By Grace Prosniewski, Daily Arts Writer
Published October 9, 2013
Few artists have so influenced and inspired people to work toward societal change as John Lennon. From his days with The Beatles, through his solo work until his death in 1980, Lennon was an iconic and unfaltering proponent of peace.
Veterans for Peace John Lennon Birthday Concert
Wednesday at 7:30 p.m.
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As his 73rd birthday approaches, fans of Lennon have an opportunity to celebrate his life and ideals while supporting a worthy cause. The sixth annual “Veterans for Peace John Lennon Birthday Concert,” put on by the Veterans for Peace Chapter 93, features several local artists who will perform a wide array of Lennon’s works and other peace-related songs.
For the first event held in Ypsilanti’s Corner Brewery, Chapter President Bob Krzewinski contacted Yoko Ono’s people in New York and asked to use John Lennon’s name for the peace event. About a month later, the chapter received a $10,000 check from Ono in support of the event.
The concert continued to grow and develop from then on, so much so that organizers decided to move it to a bigger venue.
“The biggest change made to the event was moving it last year from the Corner Brewery to The Ark,” said Chapter Vice-Coordinator William Shea. “The Brewery was a free place, while The Ark cost significantly more. But at the Corner we had to get the sound system, lights, set up publicity, etc. But at The Ark, that’s all taken care of. Plus, because of the size of The Ark, there’s the potential to make, or lose, a bit more money.”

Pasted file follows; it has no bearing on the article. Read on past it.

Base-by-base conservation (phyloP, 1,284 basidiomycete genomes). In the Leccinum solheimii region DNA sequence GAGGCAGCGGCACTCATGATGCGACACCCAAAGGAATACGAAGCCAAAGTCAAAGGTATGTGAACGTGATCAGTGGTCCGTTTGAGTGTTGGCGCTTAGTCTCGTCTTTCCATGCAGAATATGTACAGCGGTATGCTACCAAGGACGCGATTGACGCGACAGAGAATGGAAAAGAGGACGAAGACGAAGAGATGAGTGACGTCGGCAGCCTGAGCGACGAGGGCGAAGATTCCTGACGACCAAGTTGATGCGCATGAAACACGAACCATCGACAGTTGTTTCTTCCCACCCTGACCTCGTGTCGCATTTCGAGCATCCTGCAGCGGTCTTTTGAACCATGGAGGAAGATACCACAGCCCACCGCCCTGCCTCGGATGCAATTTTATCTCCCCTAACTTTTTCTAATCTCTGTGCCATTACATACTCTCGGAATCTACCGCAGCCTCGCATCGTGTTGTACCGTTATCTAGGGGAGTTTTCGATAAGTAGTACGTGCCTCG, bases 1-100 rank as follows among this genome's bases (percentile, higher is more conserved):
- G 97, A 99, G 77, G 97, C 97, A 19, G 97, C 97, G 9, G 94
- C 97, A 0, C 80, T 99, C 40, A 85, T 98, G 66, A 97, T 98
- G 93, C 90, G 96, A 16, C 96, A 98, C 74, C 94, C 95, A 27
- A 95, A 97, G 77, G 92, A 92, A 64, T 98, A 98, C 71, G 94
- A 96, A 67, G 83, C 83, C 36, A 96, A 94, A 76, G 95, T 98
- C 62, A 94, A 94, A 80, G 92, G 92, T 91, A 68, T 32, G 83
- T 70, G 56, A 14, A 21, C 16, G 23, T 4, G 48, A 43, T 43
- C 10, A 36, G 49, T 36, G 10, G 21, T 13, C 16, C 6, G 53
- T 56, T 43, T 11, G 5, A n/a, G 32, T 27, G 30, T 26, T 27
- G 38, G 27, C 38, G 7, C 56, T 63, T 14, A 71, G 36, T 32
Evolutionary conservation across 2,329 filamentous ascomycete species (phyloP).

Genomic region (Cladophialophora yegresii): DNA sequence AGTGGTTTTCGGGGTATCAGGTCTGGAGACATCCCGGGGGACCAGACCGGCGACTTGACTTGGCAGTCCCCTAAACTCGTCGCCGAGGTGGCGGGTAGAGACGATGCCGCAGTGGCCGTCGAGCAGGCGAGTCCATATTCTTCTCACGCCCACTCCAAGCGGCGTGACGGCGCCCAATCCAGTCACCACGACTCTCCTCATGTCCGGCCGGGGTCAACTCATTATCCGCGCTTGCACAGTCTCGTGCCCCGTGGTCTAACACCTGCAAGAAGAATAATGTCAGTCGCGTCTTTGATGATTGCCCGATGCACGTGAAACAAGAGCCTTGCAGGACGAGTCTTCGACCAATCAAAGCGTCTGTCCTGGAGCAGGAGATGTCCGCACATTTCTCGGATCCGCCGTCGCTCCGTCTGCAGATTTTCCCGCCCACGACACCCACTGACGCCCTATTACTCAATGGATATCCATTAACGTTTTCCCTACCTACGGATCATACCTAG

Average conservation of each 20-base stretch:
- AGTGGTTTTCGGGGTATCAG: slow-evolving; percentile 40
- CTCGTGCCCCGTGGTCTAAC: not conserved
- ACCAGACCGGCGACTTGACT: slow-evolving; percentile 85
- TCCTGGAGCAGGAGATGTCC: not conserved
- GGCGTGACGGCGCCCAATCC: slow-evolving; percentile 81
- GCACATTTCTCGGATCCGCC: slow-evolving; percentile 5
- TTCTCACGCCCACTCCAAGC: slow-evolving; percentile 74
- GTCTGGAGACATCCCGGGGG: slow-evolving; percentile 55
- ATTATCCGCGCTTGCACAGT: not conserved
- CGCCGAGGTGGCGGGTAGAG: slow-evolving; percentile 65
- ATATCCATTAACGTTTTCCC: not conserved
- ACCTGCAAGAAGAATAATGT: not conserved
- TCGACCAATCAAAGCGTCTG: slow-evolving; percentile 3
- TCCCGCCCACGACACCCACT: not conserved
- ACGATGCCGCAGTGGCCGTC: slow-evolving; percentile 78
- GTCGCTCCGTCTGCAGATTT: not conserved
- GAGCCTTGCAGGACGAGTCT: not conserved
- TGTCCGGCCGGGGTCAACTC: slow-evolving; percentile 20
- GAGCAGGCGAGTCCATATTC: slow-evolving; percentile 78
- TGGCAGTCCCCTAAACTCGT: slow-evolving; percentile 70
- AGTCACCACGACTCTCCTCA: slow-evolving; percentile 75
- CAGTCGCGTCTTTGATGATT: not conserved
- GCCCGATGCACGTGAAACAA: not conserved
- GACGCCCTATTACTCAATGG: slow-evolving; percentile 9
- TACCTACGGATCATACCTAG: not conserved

The event promises to be a thoughtful forum on combating acts of war and systematic violence through peaceful means.
“The concert,” Shea said, “serves two purposes: to raise money for the Utah Phillips/J. David Singer Chapter of Veterans For Peace’s Peace Scholarship Fund, a fund that has supported 10 college students who are studying conflict resolution, be it in a single course, a degree-granting program or research-dissertation work, and to get like-minded peace activists together to celebrate peace efforts throughout the world.”
The criterion for receiving donations from the event has changed to accommodate more candidates in different concentrations.
“The award system has been opened up,” Shea said, “to include almost any Michigan resident who is studying conflict resolution and has a need for funds to accomplish their activities and goals. We’ve given out as little as $250 for a small, one-time project to as much as $5,000 for financial assistance on a major dissertation project.”
Lennon’s aggressive activism against war serves as an inspiration for others who believe in peace to act on their beliefs.
“Lennon was a militant pacifist,” Shea said. “He knew full well that you often have to get in warmongers’ faces to get them to pay attention to the fundamental destruction on the lives and psyche of those affected by war and conflict.”
The call for peace is especially poignant when coming from veterans, men and women who have experienced the brutality of war firsthand and who refuse to let such atrocities continue unchallenged.
“I am a Vietnam-era vet and when I meet younger vets, we often understand that the wars we’ve been in may be from a different time, but in reality there is no difference between one war and another,” Shea said. “A war is a war, be it World War II, Korea, Vietnam, Iraq, Afghanistan. The destruction on all is the same, the (post-traumatic stress disorder) is the same, the dehumanizing effect on both military and civilian participants is the same, the hatred is the same.”
With all the recent discussion about taking military action in Syria, Lennon’s message of giving peace a chance is as relevant today as ever.
“War seems to be the first solution by many,” Shea said, “when truly it should never be considered a solution at all.”